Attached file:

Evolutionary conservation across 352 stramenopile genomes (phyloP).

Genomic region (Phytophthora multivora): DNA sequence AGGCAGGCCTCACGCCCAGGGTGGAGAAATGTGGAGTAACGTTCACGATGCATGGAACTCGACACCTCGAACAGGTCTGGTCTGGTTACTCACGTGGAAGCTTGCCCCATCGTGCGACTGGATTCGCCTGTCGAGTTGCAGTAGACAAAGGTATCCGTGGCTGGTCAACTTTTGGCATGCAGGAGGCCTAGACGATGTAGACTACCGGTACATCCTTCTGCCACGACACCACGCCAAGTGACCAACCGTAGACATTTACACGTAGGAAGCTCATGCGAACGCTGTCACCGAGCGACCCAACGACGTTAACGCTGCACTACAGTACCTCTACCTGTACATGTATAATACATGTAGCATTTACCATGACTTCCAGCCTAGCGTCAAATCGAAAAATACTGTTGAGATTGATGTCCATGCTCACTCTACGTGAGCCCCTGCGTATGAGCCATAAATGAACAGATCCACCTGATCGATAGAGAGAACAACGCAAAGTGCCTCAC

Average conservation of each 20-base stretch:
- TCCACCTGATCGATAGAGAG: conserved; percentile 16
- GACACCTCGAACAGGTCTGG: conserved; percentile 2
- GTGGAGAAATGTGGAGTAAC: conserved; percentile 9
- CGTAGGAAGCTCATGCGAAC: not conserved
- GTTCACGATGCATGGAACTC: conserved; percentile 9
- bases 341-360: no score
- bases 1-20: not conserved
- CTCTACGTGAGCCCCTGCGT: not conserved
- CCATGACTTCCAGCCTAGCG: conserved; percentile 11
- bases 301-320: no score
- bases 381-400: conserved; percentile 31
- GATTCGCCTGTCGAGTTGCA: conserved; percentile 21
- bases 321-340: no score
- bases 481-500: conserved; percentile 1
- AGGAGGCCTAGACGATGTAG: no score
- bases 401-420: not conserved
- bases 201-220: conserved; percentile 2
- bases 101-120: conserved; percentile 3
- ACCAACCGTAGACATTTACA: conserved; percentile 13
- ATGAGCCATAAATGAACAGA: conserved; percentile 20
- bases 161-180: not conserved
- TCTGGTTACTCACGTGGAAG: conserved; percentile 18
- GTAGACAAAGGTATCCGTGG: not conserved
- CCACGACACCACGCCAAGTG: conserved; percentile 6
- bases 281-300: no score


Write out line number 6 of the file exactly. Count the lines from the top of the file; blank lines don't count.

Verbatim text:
- GTGGAGAAATGTGGAGTAAC: conserved; percentile 9